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Asemic Writing - Seeming Right

Updated: Dec 15, 2021

When I've needed a bit of a creative prompt, I've often searched Google and Pinterest for "abstract art" (and I collect some). Some drawings which intrigue me, and seem to be in the right space between abstract and representational, are those which seem to be line shapes organised in lines.

This is often called "asemic writing", which means "writing without meaning".


Asemic Writing Needs Symbols

Creativity loves limitations. I began this by challenging myself to just draw the digits 1 through 9, in a way that made an interesting abstract. Is it asemic writing? I don't think so: you can probably identify the digits, and they're not very organized.

This next one in fact began as writing an "imaginary signature", which was then simplified.

To me it hovers just on the edge of writing

In a different way (i.e. without using letters or digits), this seems close to a kind of hieroglyphic writing:

I decided to be more direct about it. Again restricting myself to particular symbols, I decorated them (extending lines, adding serifs), and even chopped up and copied bits between them. Perhaps it's the closest I've come to the "real thing".

Picture of an Asemic writing art design above a desk, by StillMovingArt: digits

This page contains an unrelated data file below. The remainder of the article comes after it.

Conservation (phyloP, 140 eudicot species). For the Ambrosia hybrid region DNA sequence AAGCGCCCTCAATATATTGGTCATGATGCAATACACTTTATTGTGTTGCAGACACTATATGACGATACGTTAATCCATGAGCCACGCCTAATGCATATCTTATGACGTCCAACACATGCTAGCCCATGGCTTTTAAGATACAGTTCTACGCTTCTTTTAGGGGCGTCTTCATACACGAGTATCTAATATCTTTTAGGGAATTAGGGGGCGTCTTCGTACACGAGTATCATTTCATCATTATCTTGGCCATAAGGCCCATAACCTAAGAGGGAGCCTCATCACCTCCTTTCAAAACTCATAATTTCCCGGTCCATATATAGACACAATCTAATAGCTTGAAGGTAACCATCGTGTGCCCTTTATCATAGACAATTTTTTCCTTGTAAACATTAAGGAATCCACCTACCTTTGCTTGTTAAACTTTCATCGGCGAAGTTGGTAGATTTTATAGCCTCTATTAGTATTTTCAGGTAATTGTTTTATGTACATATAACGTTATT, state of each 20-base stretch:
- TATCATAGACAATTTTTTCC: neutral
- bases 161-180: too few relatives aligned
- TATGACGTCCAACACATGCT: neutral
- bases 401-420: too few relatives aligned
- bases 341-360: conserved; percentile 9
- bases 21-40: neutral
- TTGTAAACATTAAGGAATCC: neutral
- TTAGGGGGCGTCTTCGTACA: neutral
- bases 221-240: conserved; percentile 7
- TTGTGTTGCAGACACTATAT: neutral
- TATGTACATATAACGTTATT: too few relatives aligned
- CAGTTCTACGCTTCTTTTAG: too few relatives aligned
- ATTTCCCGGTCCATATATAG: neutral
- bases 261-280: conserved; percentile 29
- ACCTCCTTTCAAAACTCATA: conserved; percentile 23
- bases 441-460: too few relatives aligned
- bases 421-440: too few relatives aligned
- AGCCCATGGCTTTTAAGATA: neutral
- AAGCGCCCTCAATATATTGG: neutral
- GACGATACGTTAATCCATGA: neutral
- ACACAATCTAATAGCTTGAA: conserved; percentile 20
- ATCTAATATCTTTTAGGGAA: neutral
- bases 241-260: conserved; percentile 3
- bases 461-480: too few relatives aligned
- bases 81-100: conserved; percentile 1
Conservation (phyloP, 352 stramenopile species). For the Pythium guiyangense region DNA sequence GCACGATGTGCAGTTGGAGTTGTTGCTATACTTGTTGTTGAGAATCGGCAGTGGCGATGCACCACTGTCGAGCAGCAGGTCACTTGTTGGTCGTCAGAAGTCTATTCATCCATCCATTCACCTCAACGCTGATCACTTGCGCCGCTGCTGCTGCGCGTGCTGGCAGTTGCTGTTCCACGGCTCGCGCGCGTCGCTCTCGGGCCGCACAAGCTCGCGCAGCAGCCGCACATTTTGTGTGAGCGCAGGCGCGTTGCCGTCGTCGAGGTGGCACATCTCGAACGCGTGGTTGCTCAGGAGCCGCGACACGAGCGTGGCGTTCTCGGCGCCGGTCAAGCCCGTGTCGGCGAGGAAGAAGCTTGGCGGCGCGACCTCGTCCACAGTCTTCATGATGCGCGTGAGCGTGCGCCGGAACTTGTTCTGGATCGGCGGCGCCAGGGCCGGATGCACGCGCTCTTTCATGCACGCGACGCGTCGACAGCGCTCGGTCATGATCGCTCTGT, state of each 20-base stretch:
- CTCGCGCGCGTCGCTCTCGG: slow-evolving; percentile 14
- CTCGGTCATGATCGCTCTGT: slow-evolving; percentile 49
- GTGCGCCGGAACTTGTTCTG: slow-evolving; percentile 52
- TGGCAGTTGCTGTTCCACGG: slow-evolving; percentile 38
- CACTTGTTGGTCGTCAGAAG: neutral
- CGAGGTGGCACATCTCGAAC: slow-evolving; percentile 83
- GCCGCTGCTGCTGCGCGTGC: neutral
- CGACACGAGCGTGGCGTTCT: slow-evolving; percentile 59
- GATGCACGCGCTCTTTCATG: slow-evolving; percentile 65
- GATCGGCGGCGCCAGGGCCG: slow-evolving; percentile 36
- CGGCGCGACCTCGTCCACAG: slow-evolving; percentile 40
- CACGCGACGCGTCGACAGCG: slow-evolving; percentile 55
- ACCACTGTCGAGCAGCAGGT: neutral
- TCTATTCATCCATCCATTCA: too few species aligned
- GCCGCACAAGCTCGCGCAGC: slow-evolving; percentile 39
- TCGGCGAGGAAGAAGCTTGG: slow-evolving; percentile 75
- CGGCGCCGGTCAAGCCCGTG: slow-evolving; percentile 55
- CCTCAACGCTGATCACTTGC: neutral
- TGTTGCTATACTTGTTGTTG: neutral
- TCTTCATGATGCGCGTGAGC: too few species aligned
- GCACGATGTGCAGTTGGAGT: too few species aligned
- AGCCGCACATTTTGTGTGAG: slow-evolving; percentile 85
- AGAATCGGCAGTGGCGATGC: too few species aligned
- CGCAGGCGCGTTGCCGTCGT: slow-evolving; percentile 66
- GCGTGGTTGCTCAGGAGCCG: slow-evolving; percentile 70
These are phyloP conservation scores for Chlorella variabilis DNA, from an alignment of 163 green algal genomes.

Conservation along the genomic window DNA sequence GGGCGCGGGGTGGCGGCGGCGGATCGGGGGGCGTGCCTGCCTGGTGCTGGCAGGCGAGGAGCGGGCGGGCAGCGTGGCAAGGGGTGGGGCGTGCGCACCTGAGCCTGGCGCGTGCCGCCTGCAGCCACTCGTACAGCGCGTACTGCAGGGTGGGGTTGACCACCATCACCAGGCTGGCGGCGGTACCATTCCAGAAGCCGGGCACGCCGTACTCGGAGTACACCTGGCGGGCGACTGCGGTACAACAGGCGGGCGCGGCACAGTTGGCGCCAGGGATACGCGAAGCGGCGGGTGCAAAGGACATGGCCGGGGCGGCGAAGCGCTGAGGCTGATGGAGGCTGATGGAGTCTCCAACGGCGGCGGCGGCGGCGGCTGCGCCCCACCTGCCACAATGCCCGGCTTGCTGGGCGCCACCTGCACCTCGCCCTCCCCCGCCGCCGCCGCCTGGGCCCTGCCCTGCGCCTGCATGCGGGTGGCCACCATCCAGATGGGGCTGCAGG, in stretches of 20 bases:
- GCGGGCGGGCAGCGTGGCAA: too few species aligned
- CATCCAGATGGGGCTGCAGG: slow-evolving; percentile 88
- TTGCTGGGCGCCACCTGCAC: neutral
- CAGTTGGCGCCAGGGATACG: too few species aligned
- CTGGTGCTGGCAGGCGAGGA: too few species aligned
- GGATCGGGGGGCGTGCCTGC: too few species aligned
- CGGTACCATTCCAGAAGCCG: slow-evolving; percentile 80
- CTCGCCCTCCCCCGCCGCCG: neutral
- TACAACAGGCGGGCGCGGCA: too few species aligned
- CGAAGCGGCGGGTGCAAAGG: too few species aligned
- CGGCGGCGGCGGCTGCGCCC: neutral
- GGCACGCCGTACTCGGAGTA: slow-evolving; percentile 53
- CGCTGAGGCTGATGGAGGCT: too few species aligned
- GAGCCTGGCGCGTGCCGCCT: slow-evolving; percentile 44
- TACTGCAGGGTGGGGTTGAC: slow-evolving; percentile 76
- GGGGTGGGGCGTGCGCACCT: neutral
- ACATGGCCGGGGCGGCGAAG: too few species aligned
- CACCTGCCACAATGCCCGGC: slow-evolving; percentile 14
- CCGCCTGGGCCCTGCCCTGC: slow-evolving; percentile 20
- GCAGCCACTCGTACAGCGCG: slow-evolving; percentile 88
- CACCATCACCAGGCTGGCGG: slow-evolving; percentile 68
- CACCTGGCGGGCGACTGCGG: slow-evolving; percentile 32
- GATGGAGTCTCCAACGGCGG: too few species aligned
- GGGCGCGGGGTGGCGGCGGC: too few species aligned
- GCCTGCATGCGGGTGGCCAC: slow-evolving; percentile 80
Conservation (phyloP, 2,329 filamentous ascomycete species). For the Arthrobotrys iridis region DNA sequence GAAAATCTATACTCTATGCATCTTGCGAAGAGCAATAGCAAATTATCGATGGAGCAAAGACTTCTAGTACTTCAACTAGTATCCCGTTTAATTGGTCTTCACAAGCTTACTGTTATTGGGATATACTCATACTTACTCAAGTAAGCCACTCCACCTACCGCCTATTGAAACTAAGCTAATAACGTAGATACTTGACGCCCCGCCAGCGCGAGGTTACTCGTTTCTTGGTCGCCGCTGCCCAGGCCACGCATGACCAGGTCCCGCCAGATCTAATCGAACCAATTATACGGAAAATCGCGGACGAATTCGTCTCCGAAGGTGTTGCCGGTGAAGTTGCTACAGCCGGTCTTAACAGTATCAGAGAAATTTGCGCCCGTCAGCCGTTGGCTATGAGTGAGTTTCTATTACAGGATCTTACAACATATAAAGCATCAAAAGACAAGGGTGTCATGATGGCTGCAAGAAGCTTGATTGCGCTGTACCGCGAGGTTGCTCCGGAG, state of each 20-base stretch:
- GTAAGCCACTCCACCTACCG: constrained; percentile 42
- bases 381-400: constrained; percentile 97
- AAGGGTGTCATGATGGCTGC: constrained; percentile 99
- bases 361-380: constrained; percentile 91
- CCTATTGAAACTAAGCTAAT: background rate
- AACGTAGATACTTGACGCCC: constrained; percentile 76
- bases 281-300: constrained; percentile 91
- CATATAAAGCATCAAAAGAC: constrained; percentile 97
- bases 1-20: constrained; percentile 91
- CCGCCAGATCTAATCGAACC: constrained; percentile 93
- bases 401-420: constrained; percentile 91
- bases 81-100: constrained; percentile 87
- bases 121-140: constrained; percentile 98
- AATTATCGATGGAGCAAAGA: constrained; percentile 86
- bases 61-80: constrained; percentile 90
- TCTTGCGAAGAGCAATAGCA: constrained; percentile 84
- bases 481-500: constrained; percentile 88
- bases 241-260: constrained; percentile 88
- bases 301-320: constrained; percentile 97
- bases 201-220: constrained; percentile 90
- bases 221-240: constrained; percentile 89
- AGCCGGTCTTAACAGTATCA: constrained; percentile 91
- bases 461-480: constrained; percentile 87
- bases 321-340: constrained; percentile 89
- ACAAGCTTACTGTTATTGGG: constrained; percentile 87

An Asemic writing design by StillMovingArt: digits
A detail of an Asemic writing design by StillMovingArt: digits
Asemic writing from StillMovingArt: digits

It's a bit "contrived". But I'm happy with its as a design. True asemic writing should be written out, ideally. The ambient musician, Robert Rich (whose music I've interpreted visually), created some fine examples:

Picture of Asemic Writing by musician Robert Rich
Robert Rich is rich with ideas!


Why Do We Like Asemic Writing?

Asemic writing hints at meaning but doesn't make us read anything. Why is that good in an art piece?

What's common to all of the examples above, is

  • Rhythms

  • Repetition

  • Lines drawn

  • Shapes from lines touching, intersecting, looping

  • Lines to organize

  • Single colour (usually black)

  • (Usually a sense of being hand-written)

Most of these are attractive elements of patterns and of abstract art generally.

Because I think we don't want to be TOLD by art (especially abstract art); we want to experience it with our senses. At the same time, we are impressed when there's a "fingerprint of intelligence" in the work. That can be due to many things: the sophistication of the technique; the level of organization; the amount of control shown; and the showing of the symbols of intelligence, such as writing.

Asemic Writing seems right as art, because it shows many of these aspects. It also draws in our attention because we are trained by long learning and experience, to read symbols on a line. It's very had not to read writing!

What are your thoughts on Asemic Writing as Art?

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